5. Improve your memory
Chess players know that playing chess boosts memory. Being a good chess player means having to remember how your opponent has already played in the past, in order to be able to recall the moves that made him win in previous games. A 1985 study, lasting two years, was conducted on young students who were given the opportunity to play chess regularly. These have improved in skill over time and their teachers have found memory enhancement as well as better organizational skills. Another study in Pennsylvania with elementary school boys found similar results. In addition, students who had never played chess before the study gained memory and verbal skills improvement benefits after the period of play.
6. Increase problem solving skills
A game of chess is very similar to the goal of having to reassemble a puzzle and having to solve the disorder that is generated by our opponent, who constantly changes the parameters. In a 1992 study in New Brunswick, roughly 450 second-year high school students were divided into three groups. Group A was the control group. Group B in addition to the ordinary math lessons of Group A also received chess lessons. In Group C, classes had started in the first year of high school. Subjected to a standardized test, the results were: Group C with votes above 81.2% compared to 62% of B and 21.46% of Group A.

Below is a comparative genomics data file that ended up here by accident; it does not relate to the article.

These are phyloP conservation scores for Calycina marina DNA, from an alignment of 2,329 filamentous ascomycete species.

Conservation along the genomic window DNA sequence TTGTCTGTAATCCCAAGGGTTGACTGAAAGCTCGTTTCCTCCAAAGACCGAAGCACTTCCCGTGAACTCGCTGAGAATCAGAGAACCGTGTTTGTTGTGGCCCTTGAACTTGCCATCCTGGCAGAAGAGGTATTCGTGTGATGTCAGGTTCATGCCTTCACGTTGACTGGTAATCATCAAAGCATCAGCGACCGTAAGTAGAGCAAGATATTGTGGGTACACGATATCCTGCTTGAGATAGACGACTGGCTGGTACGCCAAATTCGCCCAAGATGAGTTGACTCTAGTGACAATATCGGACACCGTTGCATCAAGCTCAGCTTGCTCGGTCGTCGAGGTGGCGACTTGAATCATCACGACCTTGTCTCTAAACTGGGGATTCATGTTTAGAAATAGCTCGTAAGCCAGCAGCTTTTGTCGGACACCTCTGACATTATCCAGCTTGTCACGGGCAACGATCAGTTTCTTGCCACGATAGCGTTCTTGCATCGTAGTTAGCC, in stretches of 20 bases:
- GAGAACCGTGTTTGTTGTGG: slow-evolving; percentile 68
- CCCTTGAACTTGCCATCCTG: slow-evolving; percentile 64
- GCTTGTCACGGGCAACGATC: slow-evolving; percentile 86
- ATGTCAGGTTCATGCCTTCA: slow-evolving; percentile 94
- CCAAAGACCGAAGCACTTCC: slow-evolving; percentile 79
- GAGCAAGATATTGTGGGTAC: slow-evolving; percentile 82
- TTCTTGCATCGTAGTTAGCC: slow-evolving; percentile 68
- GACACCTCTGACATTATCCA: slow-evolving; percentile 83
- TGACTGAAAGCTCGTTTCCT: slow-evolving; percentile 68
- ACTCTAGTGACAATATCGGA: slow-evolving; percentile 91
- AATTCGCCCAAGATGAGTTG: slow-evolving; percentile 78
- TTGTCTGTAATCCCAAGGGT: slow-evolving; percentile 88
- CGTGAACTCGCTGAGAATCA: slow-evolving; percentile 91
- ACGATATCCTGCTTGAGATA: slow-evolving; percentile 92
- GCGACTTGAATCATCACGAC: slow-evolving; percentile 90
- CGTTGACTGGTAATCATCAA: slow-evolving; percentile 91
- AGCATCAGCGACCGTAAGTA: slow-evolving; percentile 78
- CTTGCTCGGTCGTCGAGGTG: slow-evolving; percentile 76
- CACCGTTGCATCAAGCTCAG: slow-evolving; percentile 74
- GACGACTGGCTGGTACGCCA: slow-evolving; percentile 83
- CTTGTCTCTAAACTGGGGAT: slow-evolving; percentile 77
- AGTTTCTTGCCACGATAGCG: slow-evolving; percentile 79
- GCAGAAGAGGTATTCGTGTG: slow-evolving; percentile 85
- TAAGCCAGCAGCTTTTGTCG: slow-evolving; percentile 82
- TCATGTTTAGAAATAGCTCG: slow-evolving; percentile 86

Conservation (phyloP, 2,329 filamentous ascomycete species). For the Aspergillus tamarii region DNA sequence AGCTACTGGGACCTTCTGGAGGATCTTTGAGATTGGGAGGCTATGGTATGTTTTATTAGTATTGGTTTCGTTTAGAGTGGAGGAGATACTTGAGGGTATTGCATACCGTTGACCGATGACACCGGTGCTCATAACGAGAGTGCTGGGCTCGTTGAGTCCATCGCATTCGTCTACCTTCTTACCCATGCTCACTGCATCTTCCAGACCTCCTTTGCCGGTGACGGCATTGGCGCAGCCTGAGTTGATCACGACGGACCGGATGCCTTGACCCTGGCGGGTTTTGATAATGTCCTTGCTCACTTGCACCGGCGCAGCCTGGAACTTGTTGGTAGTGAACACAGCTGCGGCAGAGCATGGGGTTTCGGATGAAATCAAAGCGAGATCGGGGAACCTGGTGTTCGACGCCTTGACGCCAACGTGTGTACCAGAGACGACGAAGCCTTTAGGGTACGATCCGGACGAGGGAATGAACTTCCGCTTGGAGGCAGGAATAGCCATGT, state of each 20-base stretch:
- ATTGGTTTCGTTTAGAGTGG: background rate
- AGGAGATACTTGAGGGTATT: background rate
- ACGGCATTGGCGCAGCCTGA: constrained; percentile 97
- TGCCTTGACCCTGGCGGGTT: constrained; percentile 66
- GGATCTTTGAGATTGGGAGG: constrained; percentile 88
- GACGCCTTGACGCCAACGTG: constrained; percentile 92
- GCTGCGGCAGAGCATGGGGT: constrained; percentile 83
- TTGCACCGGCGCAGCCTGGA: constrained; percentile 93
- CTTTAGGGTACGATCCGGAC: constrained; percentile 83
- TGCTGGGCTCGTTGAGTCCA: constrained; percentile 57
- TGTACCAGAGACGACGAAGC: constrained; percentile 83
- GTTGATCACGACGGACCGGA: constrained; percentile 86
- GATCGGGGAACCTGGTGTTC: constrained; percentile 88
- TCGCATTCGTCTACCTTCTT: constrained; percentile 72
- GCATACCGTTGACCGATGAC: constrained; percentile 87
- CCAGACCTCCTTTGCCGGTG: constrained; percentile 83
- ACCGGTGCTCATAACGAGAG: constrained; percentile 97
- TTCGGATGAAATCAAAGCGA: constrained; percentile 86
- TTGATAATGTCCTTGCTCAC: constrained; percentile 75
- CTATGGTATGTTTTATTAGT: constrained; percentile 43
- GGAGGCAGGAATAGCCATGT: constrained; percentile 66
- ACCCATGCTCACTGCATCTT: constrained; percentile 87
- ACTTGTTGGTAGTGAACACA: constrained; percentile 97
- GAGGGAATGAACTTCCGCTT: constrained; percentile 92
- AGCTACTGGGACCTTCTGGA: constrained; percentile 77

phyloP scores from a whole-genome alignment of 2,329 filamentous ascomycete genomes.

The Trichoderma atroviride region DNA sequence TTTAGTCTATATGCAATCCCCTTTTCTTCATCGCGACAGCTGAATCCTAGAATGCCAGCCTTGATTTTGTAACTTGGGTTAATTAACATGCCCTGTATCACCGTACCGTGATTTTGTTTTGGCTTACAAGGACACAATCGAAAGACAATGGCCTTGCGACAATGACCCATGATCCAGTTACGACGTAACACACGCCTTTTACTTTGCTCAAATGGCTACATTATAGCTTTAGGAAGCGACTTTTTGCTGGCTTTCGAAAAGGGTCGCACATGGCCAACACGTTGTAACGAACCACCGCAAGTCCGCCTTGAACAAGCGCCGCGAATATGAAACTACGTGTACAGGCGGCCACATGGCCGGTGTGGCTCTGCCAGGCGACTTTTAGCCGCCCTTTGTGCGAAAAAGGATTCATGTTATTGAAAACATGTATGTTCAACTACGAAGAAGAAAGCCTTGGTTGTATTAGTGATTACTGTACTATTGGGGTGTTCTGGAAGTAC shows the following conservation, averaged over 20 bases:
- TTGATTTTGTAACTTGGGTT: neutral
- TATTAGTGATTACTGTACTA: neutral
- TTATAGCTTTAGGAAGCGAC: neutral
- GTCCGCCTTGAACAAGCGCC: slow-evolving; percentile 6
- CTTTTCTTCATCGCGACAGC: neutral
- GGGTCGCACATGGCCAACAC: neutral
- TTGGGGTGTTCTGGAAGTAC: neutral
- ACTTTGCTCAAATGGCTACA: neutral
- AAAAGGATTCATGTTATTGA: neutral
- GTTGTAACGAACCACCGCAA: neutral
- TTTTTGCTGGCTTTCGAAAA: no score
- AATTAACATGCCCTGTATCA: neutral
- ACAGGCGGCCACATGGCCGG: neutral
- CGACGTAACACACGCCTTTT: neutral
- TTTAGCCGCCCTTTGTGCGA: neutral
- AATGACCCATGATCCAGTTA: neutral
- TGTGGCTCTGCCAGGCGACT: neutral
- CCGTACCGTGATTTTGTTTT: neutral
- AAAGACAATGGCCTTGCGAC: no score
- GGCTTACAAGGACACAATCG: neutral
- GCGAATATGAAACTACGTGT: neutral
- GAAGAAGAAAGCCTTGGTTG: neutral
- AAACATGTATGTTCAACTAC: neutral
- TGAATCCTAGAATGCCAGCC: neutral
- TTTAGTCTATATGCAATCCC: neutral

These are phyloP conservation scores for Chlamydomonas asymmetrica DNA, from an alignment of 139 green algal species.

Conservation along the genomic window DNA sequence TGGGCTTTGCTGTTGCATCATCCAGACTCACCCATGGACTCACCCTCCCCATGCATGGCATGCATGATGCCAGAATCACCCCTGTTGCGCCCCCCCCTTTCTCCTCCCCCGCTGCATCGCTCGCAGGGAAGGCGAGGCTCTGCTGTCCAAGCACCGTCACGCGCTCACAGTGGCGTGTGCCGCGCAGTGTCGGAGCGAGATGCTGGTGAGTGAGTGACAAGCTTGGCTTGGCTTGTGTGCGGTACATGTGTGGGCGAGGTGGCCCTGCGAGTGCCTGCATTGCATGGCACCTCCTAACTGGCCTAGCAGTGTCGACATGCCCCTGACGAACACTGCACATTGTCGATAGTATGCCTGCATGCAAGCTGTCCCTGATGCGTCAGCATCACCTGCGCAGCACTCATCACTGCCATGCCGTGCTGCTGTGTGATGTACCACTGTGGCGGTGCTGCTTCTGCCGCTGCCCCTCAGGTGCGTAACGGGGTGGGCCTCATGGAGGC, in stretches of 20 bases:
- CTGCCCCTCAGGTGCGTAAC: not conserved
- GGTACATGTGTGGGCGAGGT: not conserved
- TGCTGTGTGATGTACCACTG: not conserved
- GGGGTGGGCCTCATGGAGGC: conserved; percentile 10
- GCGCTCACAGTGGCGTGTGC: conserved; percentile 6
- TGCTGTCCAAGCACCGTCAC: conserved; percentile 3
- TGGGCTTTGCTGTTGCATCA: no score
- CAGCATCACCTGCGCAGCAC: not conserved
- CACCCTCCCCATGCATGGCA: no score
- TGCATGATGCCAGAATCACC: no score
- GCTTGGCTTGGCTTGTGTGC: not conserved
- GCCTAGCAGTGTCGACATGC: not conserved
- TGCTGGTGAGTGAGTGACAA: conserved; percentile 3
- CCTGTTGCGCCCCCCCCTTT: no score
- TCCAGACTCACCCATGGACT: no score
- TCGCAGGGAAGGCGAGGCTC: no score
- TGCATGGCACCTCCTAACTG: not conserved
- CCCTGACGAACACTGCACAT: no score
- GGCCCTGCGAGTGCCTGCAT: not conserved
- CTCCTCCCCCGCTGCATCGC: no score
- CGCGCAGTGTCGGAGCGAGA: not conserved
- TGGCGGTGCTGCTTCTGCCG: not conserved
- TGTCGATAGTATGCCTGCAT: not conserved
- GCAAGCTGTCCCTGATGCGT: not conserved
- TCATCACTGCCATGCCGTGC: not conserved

7. Increase your reading skills
In a 1991 study that is often cited, Dr. Stuart Margulies studied the reading performance of 53 elementary school students who participated in a chess program and were subsequently tested by comparing them to other non-chess students in the neighboring county. The doctor, following the standardized evaluation, showed better reading results in favor of the chess group. In addition, in a region where the average of students was below the national average, the students of that region who played chess had above average results.
8. Improve attention
Some chess champions may seem like real experts. In reality their skill in the game lies in their great ability to concentrate which is required in the game in order to win. Even a brief distraction by looking elsewhere or thinking about something else can be fatal to the game, such as if your opponent completes the move without your paying attention. Numerous studies by students from the U.S., Russia, China and other regions have shown on all occasions that the ability to fix the focus of attention is a prerequisite for this game.
9. Produces a proliferation of dendrites in the cerebral cortex
Dendrites are like the branches of a tree which are conductors of electrical signals from other neurons to which they are connected. This suggests that the greater the coverage of the dendrites, the better the efficiency of the interconnection between neurons. Learning a new skill like the game of chess generates the proliferation of new dendrites. Furthermore, this connective increase does not stop once the game is learned, even the challenges with other players fuel and contribute to the dendritic proliferation.
10. Teaches planning and forecasting
Getting teenagers to play chess can save their lives. Let’s understand why: the last part that develops in the brain is the prefrontal cortex, the area of the brain that is responsible for planning, judgment and control. Teenagers are considered immature as long as this part of the brain has not fully developed. Strategy games such as chess can promote development of the prefrontal cortex and help them make extensive decisions in all areas of life, such as keeping them away from careless decisions. Risk appetite is a characteristic that has always been associated with young adolescents.